PHP

Ternary operator – assign default value to variables

The ternary operator can replace a single if/else clause. Unlike other PHP operators, which work on either a single expression (for example, !$var) or two expressions (for example, $a == $b), the ternary operator uses three expressions. If the first one is evaluated to true, then the second expression is returned, and if it is false, the third one is returned.

PHP ternary operator

  1. Ternary operator
    $user = isset($_GET['user']) ? $_GET['user'] : 'Guest';
  2. Ternary operator shorthand (PHP 5.3)
    $user = isset($_GET['user']) ?: 'Guest';
  3. Null coalescing operator (PHP 7)
    $user = $_GET['user'] ?? 'Guest';

Ternary operator

The ternary operator ?: works with three sets of data:

  1. before the question mark (condition)
  2. after the question mark (before the colon)
  3. after the colon

If the first set (condition) is true then the result is second set (after the question mark). If the first set (condition) is false then result is third set (after the colon). For example:

<?php
$user = isset($_GET['user']) ? $_GET['user'] : 'Guest';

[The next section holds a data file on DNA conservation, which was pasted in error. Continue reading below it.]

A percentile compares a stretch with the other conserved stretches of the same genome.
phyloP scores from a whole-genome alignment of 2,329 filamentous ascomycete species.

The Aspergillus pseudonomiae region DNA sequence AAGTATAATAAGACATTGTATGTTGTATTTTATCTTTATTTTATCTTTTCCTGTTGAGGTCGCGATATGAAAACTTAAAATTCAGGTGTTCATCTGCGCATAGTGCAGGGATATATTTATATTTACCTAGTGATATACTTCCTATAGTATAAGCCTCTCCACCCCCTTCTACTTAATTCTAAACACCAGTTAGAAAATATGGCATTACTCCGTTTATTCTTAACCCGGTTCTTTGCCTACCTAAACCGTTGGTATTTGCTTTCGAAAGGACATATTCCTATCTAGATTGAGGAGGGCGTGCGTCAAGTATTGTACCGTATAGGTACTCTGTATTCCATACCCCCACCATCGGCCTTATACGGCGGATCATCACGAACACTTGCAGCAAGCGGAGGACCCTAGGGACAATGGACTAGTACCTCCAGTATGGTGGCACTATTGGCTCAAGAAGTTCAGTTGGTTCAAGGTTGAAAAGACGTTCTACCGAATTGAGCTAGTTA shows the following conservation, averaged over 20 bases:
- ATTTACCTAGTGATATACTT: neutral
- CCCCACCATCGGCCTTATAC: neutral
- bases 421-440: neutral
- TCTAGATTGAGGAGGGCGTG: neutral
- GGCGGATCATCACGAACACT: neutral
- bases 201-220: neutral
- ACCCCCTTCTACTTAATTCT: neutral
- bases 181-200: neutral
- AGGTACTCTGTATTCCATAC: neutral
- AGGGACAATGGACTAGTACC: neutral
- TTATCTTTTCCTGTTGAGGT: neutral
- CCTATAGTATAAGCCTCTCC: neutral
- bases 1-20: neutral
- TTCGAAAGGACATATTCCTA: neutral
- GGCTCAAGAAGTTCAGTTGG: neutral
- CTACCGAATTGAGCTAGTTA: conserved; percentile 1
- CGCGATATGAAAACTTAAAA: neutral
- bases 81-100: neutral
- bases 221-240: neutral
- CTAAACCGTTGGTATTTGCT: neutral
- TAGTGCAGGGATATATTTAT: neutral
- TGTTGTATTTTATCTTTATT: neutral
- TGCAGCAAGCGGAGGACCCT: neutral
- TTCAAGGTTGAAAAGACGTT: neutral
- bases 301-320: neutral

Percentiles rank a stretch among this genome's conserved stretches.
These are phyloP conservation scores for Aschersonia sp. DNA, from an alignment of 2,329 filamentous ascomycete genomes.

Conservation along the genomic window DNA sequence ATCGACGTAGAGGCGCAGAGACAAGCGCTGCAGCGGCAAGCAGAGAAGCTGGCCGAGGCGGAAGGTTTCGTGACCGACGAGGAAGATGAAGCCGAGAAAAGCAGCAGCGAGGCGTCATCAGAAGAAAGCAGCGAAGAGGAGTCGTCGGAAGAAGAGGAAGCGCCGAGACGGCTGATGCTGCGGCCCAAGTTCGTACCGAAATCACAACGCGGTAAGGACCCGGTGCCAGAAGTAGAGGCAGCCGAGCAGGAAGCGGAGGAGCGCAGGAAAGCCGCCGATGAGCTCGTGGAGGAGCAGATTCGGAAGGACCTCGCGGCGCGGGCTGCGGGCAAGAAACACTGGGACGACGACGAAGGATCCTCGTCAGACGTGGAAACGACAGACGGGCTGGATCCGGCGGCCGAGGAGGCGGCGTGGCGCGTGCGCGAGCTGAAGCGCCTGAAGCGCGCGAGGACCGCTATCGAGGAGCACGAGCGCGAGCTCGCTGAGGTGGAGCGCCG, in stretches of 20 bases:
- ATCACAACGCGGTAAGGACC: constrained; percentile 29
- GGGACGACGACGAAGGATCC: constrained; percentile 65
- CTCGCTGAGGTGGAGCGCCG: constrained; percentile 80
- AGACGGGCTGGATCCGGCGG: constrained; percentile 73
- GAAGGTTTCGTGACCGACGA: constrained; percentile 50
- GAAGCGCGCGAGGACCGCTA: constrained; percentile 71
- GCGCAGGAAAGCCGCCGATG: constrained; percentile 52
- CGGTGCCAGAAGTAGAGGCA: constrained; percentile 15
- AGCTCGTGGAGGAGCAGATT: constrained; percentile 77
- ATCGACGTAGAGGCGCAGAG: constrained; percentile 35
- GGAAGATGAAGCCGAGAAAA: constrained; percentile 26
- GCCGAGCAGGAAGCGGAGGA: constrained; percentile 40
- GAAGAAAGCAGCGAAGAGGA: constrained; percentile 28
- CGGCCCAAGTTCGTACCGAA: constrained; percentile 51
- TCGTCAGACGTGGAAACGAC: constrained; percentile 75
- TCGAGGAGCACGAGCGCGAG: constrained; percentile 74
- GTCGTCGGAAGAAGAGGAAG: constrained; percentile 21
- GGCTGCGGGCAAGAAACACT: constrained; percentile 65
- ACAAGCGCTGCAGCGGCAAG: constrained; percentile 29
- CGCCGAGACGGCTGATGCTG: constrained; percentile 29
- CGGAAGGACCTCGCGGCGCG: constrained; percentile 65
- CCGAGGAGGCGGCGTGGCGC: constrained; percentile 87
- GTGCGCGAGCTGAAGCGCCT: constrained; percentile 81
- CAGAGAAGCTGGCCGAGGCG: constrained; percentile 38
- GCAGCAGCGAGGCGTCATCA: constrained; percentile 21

The isset function tests if $_GET['user'] is declared and is different than NULL. If true the result will be second expression $_GET['user'] otherwise the third expression Guest.

The syntax above is identical to the following if statement:

<?php
$user = 'Guest';
if (isset($_GET['user'])){
 $user = $_GET['user'];
}

Elvis operator : ternary operator shorthand

The ternary operator lets your code use the value of one expression or another, based on whether the condition is true or false:

<?php
//              1st          ?     2nd       :   3rd 
$user = isset($_GET['user']) ? $_GET['user'] : 'Guest';

In PHP 5.3 you can now omit the second expression in the list:

<?php
//               1st         ?:   3rd
$user = isset($_GET['user']) ?: 'Guest';

This code evaluates to the value of first expression (condition) if first expression is true – otherwise it evaluates to the value of third expression.

Null coalescing operator

The null coalescing operator ?? is just a special case of the ternary operator. It doesn’t raise a notice error if the variable is not set (and you don’t need to test it with isset):

$user = $_GET['user'] ?? 'Guest';

For more information visit next tutorial : Null coalescing operator ??.

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